Smarten up, Red Sox Nation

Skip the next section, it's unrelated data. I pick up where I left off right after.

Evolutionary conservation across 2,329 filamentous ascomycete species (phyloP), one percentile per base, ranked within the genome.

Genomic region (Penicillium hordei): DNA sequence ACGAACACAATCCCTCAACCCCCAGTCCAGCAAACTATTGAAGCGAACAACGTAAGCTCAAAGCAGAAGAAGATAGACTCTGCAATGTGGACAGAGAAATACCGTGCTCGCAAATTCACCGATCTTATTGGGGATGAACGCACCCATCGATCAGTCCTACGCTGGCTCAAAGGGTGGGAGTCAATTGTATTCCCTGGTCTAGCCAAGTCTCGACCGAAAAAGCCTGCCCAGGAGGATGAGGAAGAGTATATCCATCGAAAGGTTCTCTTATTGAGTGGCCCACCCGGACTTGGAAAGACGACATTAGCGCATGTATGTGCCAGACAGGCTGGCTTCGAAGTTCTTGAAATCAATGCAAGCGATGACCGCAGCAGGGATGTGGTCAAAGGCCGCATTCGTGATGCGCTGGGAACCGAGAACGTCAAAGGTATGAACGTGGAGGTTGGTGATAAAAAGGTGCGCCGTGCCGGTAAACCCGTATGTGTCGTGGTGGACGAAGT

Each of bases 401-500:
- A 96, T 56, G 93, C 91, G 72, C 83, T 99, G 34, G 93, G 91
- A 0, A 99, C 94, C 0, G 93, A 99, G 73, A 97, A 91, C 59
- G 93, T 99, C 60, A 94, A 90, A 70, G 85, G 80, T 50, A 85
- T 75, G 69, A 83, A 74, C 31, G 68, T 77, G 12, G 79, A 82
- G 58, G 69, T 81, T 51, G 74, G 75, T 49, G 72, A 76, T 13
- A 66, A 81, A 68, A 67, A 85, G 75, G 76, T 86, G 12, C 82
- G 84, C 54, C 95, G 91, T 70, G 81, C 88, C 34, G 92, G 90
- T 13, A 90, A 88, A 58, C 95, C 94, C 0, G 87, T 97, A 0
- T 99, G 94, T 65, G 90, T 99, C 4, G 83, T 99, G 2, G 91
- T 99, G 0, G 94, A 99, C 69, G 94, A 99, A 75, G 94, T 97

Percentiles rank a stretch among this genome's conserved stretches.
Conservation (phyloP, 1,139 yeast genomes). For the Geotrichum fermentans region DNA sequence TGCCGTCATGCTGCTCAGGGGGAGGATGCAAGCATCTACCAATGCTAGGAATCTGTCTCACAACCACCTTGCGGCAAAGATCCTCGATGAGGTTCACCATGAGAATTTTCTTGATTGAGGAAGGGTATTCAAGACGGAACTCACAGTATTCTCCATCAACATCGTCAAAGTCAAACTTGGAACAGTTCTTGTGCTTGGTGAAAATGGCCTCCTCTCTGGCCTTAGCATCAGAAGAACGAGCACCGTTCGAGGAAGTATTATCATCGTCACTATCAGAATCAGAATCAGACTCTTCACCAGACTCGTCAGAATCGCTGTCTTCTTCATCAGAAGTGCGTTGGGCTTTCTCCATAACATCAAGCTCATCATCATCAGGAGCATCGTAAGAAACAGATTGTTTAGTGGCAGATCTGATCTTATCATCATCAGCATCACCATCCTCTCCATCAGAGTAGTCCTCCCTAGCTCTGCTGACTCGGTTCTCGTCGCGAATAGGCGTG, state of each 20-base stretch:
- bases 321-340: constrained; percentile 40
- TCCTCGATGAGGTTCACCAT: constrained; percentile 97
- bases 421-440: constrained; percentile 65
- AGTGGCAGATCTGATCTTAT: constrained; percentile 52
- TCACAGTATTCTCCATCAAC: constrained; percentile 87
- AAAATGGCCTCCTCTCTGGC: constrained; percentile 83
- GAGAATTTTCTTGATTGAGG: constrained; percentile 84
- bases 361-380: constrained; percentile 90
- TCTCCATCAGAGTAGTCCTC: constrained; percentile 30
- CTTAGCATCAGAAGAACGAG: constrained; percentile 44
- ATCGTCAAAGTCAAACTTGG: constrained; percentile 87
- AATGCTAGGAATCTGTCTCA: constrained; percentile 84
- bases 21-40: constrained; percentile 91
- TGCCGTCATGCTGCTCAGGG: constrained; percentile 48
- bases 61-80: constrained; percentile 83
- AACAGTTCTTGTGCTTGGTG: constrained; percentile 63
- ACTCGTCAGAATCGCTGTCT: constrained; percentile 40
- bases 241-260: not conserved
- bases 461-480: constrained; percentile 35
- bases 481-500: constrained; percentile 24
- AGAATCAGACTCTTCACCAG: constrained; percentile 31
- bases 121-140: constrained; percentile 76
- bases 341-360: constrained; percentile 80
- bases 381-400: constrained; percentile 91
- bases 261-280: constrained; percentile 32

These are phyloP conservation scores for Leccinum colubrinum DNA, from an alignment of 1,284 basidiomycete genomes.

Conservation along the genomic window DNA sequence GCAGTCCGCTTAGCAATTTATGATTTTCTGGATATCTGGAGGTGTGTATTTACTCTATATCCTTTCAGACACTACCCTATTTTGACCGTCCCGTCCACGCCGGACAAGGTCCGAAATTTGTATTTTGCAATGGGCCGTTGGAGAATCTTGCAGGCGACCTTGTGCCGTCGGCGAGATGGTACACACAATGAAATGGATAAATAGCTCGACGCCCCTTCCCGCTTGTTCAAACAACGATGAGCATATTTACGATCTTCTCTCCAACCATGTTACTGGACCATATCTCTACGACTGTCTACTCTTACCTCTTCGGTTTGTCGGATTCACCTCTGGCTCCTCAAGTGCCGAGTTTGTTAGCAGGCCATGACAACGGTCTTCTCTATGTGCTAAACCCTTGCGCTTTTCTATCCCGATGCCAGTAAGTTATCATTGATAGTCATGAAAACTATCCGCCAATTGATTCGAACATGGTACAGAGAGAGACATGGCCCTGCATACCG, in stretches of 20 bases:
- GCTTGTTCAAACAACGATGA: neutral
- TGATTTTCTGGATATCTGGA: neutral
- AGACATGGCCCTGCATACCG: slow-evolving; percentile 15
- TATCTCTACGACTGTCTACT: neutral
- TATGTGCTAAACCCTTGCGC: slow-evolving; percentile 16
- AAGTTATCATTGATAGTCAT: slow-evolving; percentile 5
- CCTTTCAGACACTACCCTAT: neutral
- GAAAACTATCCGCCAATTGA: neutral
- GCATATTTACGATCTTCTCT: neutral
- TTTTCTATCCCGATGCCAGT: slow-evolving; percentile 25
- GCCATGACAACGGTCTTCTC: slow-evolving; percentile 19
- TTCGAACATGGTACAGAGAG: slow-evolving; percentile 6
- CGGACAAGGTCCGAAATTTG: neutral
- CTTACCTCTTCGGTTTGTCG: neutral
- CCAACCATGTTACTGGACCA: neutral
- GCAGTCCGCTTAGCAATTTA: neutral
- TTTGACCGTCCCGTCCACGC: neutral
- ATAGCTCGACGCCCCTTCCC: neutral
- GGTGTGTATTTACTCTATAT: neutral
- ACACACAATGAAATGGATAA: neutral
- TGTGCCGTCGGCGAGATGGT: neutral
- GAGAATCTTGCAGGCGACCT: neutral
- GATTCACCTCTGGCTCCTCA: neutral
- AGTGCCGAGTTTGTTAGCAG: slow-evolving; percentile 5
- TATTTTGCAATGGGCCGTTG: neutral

Let me start off by saying that the 2006 Boston Red Sox are done, caput. They have had no chance for the past couple weeks now to make a comeback. The few of you “Fenway Faithful” who are still praying for a miracle of Biblical-proportions can give it up. There will be no second coming of Crisp. Now that that’s settled, the 2006 crash, which will live in infamy in Red Sox history, up there with the collapse of 1978 in which the Sox blew a 14 game lead over the Yankees, should not have come as a surprise to anyone. This year’s team was just not that good, plain and simple. “Elementary, my dear Fidler,” I can hear many of you in Red Sox Nation say. “Before the All-Star break we were the best team in the league, everyone on ESPN said so.” Wrong. I now wish to tell you a little story of heartbreak and triumph, of a man named Theo and another named Coco. Hopefully it will give you a better understanding as to why this team, right from the start, was doomed not to play in October: October 31, 2005 – Wonder boy Theo Epstein steps down as general manager citing differences with Red Sox CEO Larry Lucchino. December 20, 2005 – Johnny Damon signs with the New York Yankees. January 24, 2006 – Theo Epstein returns as Red Sox manager. January 25, 2006 – Red Sox snag young hot-shot Coco Crisp from the Cleveland Indians. The change in Red Sox Centerfielders pretty well illustrates how things went for Boston last off-season. Out were the old and shaggy “idiots” that won the World Series in 2004 like Damon, Kevin Millar, and Derek Lowe. In were a bunch of new, clean cut, and most importantly, young guys that would come to dominate the roster in 2006. Therefore right from the get-go this season was going to be, as my old high school basketball coach called every season, a “rebuilding season,” nice words for a season without hope. The season started off quite well, phenomenally well in fact. Despite Crisp’s early injury, 24 year old Wily Mo Pena was filling in nicely. Mark Loretta, Mike Lowell, and even Alex Gonzalez were hitting the ball like they never had before, as well as providing the best defensive trio in all of baseball. Then there were a couple of guys named Manny and David. And the pitching, oh the pitching! Schilling was back in bloody-sock form, competing with the fiery new acquisition Josh Beckett for the league lead in wins. Most importantly, however, the young arms were exploding. Pabelbon, Lester, Del Carmen, and Hansen were performing well beyond their years. By the All-Star break it looked as if no one, not even those wily Yankees would catch them. Then the team began to show its true form. The high on which Del Carmen, Hansen, and Beckett thrived fizzled when fatigue set in. Extreme mediocrity shown by Kyle Snyder and Lenny DiNardo didn’t help. Young arms tire easily, it’s a known fact, and when a team relies almost entirely on rookie hurlers, watch out. The offense became stagnate as well. Lowell slumped, Gonzalez went back to his typical “worst offensive shortstop in the league” self, Coco showed his youth in the plate, and Wily Mo never got enough at-bats to be effective. By the time the rejuvenated New York Yankees had finished wiping the floor with Manny’s hair during the hallowed five-game summer series at Fenway, the Sox were cooked. The slow death that followed came as a shock to some. As can be seen, it shouldn’t have. The team was too young, too immature, to be good. In conclusion, this story is better than an Aesop Fable in the amount of lessons one can take from it. 1: No team as young as the Red Sox can put together a complete season. 2: No fan should put their hopes on a team as young as this one. 3: I don’t think this is a moral, but next year, as with most years in Red Sox Nation will be their year. Definitely.